From Cania Gorge to the highlands of Tasmania and lots of places in between – the mismanagement of Australia’s forests

While on a bushwalk through Cania Gorge National Park near Monto last June, I tended to do what I always do. I studied the forest around me as I walked up a particular gully off the main gorge and looked for clues about the history of the forest and its condition. Since the mid-1990s, governments have converted millions of hectares of State forest to National parks across Australia keen to appease inner-city voters and claim the ‘green’ vote. The central premise for locking up these forests was to preserve their environmental values and ‘save them from destructive practices’ such as sustainable harvesting of trees. This premise ignored the reality that many of the former State forests had been harvested many times over a century and still contained high conservation values worthy of preserving. 

Where once open forests with a grassy understorey existed, today, we bear witness to a dense layer of eucalypt regeneration and mesic shrubs. The regenerating eucalypts are of a similar size and age. In the last 20-25 years, they have exploded across the landscape. The main reason is CO2 fertilisation, but also a lack of widespread burning. West of the Great Dividing Range, forests support an overcrowded understorey of eucalypts and shrub species. They are not in a natural state and are an artefact of European occupation – or more precisely a relic of European neglect. These forests are now a severe hazard that provides a three-dimensional fuel load that allows a fire to reach the canopy easily and spread ferociously over millions of hectares in a single event during extreme weather conditions. We saw this during the ‘Black Summer’ wildfires of 2019-20.

An example of dense, unnatural understorey, near Tamworth

As I drive around the country, I see numerous examples of what I describe as poor forest management. No active management is in place, despite what glossy brochures or management plans say. A thick understorey layer of shrubs and regenerating eucalypts are chocking the forests. Based on my ecological knowledge of forests and woodlands in eastern Australia, I am confident that national parks are in a worse environmental condition than when first dedicated. I am not aware of any baseline studies carried out in National parks at the time of conversion from State forest to determine whether the saved environmental values have either improved or been maintained. We don’t know if preservation management (benign neglect) is more beneficial to the biodiversity that depends on the forests and is a better way of management.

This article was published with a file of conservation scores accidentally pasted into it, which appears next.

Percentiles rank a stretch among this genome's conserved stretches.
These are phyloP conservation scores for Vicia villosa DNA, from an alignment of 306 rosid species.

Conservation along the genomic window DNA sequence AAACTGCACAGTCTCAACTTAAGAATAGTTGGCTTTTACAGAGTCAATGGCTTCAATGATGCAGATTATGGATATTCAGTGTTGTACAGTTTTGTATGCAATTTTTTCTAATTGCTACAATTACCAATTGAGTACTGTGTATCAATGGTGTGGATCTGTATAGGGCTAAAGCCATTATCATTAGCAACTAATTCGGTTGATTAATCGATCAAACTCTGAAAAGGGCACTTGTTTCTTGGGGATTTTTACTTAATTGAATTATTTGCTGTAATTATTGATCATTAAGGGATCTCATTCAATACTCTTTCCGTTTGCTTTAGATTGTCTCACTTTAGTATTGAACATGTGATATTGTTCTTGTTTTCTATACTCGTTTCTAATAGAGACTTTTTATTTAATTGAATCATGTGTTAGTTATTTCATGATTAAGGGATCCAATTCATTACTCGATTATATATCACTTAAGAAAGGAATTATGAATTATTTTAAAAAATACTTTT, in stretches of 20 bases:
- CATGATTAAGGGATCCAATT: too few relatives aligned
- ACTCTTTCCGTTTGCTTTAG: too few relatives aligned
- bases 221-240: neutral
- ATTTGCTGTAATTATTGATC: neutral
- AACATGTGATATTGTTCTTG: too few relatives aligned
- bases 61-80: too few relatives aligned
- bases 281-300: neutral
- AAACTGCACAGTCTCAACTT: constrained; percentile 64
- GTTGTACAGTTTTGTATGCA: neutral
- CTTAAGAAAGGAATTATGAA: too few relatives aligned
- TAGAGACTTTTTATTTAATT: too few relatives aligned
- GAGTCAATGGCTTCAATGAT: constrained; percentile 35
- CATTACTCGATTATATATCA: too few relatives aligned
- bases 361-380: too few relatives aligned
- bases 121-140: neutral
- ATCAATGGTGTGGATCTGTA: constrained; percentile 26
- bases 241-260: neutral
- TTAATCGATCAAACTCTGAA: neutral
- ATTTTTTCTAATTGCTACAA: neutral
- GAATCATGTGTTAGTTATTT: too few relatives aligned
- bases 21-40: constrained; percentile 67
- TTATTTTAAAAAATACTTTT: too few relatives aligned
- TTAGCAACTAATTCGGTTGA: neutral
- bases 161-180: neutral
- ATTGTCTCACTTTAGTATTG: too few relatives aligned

Serious questions need to be asked of politicians, senior bureaucrats and the green activist groups about the efficacy of locking up so many hectares of Australia’s forests and woodlands in the name of protecting species, only to find that they are grossly mismanaged.

The problem of increased biomass in our forests was first observed in 1890 by Alfred Howitt. He addressed the Royal Society of Victoria about the changes to the forests in the Gippsland region over 30 years, and his published paper provided a first-hand account of what happened when indigenous fire management was removed from the 1860s and replaced with European sheep grazing. There was an explosion in eucalypt regeneration and insect populations. When he first settled the area, he could once see herds on distant ridges while riding his horse in the open forest, but 30 years later his view was blocked by the understorey vegetation.[1] Later that decade the 1898 ‘Red Tuesday’ fires burnt 260,000 hectares in that region.

I am not the only one who laments this tragic outcome. Fellow forester, Vic Jurskis, has written about this problem. He highlighted the increasing problem of eucalypt dieback in various forest communities around Australia as evidence of the unhealthy state of our forests.[2] In my book ‘Fires, Farms and Forests’ I discuss the reasons why dieback is occurring in the Eucalyptus delegatensis forests, including those on the Central Highlands through the removal of human management, in particular the use of fire. Dr Neil Davidson, from the University of Tasmania, led a national study of tree decline caused by reduced frequency or absence of fire. The study found that a lack of fire led to the increased development of a woody mid-storey that outcompeted the eucalypts for soil water and altered tree nutrient availability.[3]  A PhD by Bryony Horton explored ecosystem health via the links between symbiotic fungi, fire and eucalypt dieback in forests with different understorey vegetation.[4]